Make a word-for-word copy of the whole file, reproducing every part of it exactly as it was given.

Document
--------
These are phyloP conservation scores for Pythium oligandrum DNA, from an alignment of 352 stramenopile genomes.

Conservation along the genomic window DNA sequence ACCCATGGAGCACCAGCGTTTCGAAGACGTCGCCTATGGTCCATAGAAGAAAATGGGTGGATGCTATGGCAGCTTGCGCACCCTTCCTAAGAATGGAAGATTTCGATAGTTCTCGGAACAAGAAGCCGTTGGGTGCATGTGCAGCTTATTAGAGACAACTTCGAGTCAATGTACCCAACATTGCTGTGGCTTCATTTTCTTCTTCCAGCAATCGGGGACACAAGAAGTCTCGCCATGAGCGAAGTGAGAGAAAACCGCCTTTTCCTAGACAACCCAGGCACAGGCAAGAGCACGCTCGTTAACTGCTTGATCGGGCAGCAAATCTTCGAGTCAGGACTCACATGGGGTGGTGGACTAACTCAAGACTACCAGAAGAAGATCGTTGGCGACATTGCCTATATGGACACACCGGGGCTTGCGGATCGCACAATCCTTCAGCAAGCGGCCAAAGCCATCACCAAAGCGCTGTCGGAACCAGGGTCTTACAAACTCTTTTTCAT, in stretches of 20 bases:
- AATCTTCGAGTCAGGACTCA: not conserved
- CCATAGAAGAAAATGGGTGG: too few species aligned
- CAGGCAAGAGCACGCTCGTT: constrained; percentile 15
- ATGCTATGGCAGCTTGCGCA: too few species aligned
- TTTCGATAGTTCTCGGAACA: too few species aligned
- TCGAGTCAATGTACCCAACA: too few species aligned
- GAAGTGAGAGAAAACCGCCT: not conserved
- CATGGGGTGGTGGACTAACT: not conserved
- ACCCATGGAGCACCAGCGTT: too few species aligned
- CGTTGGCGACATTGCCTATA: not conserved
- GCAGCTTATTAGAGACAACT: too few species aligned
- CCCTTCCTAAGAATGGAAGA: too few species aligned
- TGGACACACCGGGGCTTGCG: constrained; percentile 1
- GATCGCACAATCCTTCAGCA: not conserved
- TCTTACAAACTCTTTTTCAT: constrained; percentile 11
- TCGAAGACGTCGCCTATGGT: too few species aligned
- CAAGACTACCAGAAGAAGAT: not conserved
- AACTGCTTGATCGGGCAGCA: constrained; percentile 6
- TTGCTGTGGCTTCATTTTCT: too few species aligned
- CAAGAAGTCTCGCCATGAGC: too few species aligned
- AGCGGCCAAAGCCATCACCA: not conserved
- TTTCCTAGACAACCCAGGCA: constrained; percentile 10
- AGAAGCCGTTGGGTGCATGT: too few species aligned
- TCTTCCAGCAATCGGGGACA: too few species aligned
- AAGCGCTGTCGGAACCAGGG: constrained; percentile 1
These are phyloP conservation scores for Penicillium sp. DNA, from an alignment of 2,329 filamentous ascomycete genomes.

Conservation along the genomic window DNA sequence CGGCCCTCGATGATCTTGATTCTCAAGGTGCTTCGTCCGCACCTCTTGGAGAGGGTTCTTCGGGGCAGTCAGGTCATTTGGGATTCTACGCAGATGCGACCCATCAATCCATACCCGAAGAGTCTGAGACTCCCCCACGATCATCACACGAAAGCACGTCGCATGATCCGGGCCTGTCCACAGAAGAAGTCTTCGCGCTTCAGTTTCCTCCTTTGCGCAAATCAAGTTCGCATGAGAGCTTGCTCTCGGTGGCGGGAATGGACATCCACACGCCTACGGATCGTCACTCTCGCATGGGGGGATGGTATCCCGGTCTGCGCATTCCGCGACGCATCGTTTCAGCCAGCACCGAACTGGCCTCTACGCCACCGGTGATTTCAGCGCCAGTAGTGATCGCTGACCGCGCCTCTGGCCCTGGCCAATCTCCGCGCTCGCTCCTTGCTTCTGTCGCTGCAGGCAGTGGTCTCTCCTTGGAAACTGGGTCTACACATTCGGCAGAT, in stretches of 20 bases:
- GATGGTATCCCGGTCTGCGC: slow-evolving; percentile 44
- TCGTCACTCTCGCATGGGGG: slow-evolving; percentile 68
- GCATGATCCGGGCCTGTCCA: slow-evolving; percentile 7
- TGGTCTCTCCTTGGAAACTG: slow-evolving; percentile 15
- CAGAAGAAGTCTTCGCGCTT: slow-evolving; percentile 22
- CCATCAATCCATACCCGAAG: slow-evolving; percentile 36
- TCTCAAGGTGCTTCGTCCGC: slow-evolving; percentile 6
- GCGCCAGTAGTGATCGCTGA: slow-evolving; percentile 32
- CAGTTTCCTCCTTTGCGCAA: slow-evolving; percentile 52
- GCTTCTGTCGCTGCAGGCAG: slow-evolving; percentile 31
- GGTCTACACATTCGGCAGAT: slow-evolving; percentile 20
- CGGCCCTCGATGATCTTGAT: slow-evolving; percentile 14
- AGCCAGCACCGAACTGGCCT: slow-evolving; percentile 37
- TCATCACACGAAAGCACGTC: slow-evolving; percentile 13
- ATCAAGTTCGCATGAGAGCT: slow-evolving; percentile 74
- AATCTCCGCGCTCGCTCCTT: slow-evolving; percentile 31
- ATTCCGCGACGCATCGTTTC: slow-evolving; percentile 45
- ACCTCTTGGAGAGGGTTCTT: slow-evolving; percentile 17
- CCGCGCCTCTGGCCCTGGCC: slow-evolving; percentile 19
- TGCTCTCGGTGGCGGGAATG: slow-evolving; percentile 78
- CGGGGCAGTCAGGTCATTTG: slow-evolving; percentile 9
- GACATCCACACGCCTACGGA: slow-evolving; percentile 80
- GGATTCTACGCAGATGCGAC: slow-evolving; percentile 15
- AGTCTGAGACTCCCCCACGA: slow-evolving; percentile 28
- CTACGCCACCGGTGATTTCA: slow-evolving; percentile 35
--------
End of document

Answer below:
These are phyloP conservation scores for Pythium oligandrum DNA, from an alignment of 352 stramenopile genomes.

Conservation along the genomic window DNA sequence ACCCATGGAGCACCAGCGTTTCGAAGACGTCGCCTATGGTCCATAGAAGAAAATGGGTGGATGCTATGGCAGCTTGCGCACCCTTCCTAAGAATGGAAGATTTCGATAGTTCTCGGAACAAGAAGCCGTTGGGTGCATGTGCAGCTTATTAGAGACAACTTCGAGTCAATGTACCCAACATTGCTGTGGCTTCATTTTCTTCTTCCAGCAATCGGGGACACAAGAAGTCTCGCCATGAGCGAAGTGAGAGAAAACCGCCTTTTCCTAGACAACCCAGGCACAGGCAAGAGCACGCTCGTTAACTGCTTGATCGGGCAGCAAATCTTCGAGTCAGGACTCACATGGGGTGGTGGACTAACTCAAGACTACCAGAAGAAGATCGTTGGCGACATTGCCTATATGGACACACCGGGGCTTGCGGATCGCACAATCCTTCAGCAAGCGGCCAAAGCCATCACCAAAGCGCTGTCGGAACCAGGGTCTTACAAACTCTTTTTCAT, in stretches of 20 bases:
- AATCTTCGAGTCAGGACTCA: not conserved
- CCATAGAAGAAAATGGGTGG: too few species aligned
- CAGGCAAGAGCACGCTCGTT: constrained; percentile 15
- ATGCTATGGCAGCTTGCGCA: too few species aligned
- TTTCGATAGTTCTCGGAACA: too few species aligned
- TCGAGTCAATGTACCCAACA: too few species aligned
- GAAGTGAGAGAAAACCGCCT: not conserved
- CATGGGGTGGTGGACTAACT: not conserved
- ACCCATGGAGCACCAGCGTT: too few species aligned
- CGTTGGCGACATTGCCTATA: not conserved
- GCAGCTTATTAGAGACAACT: too few species aligned
- CCCTTCCTAAGAATGGAAGA: too few species aligned
- TGGACACACCGGGGCTTGCG: constrained; percentile 1
- GATCGCACAATCCTTCAGCA: not conserved
- TCTTACAAACTCTTTTTCAT: constrained; percentile 11
- TCGAAGACGTCGCCTATGGT: too few species aligned
- CAAGACTACCAGAAGAAGAT: not conserved
- AACTGCTTGATCGGGCAGCA: constrained; percentile 6
- TTGCTGTGGCTTCATTTTCT: too few species aligned
- CAAGAAGTCTCGCCATGAGC: too few species aligned
- AGCGGCCAAAGCCATCACCA: not conserved
- TTTCCTAGACAACCCAGGCA: constrained; percentile 10
- AGAAGCCGTTGGGTGCATGT: too few species aligned
- TCTTCCAGCAATCGGGGACA: too few species aligned
- AAGCGCTGTCGGAACCAGGG: constrained; percentile 1
These are phyloP conservation scores for Penicillium sp. DNA, from an alignment of 2,329 filamentous ascomycete genomes.

Conservation along the genomic window DNA sequence CGGCCCTCGATGATCTTGATTCTCAAGGTGCTTCGTCCGCACCTCTTGGAGAGGGTTCTTCGGGGCAGTCAGGTCATTTGGGATTCTACGCAGATGCGACCCATCAATCCATACCCGAAGAGTCTGAGACTCCCCCACGATCATCACACGAAAGCACGTCGCATGATCCGGGCCTGTCCACAGAAGAAGTCTTCGCGCTTCAGTTTCCTCCTTTGCGCAAATCAAGTTCGCATGAGAGCTTGCTCTCGGTGGCGGGAATGGACATCCACACGCCTACGGATCGTCACTCTCGCATGGGGGGATGGTATCCCGGTCTGCGCATTCCGCGACGCATCGTTTCAGCCAGCACCGAACTGGCCTCTACGCCACCGGTGATTTCAGCGCCAGTAGTGATCGCTGACCGCGCCTCTGGCCCTGGCCAATCTCCGCGCTCGCTCCTTGCTTCTGTCGCTGCAGGCAGTGGTCTCTCCTTGGAAACTGGGTCTACACATTCGGCAGAT, in stretches of 20 bases:
- GATGGTATCCCGGTCTGCGC: slow-evolving; percentile 44
- TCGTCACTCTCGCATGGGGG: slow-evolving; percentile 68
- GCATGATCCGGGCCTGTCCA: slow-evolving; percentile 7
- TGGTCTCTCCTTGGAAACTG: slow-evolving; percentile 15
- CAGAAGAAGTCTTCGCGCTT: slow-evolving; percentile 22
- CCATCAATCCATACCCGAAG: slow-evolving; percentile 36
- TCTCAAGGTGCTTCGTCCGC: slow-evolving; percentile 6
- GCGCCAGTAGTGATCGCTGA: slow-evolving; percentile 32
- CAGTTTCCTCCTTTGCGCAA: slow-evolving; percentile 52
- GCTTCTGTCGCTGCAGGCAG: slow-evolving; percentile 31
- GGTCTACACATTCGGCAGAT: slow-evolving; percentile 20
- CGGCCCTCGATGATCTTGAT: slow-evolving; percentile 14
- AGCCAGCACCGAACTGGCCT: slow-evolving; percentile 37
- TCATCACACGAAAGCACGTC: slow-evolving; percentile 13
- ATCAAGTTCGCATGAGAGCT: slow-evolving; percentile 74
- AATCTCCGCGCTCGCTCCTT: slow-evolving; percentile 31
- ATTCCGCGACGCATCGTTTC: slow-evolving; percentile 45
- ACCTCTTGGAGAGGGTTCTT: slow-evolving; percentile 17
- CCGCGCCTCTGGCCCTGGCC: slow-evolving; percentile 19
- TGCTCTCGGTGGCGGGAATG: slow-evolving; percentile 78
- CGGGGCAGTCAGGTCATTTG: slow-evolving; percentile 9
- GACATCCACACGCCTACGGA: slow-evolving; percentile 80
- GGATTCTACGCAGATGCGAC: slow-evolving; percentile 15
- AGTCTGAGACTCCCCCACGA: slow-evolving; percentile 28
- CTACGCCACCGGTGATTTCA: slow-evolving; percentile 35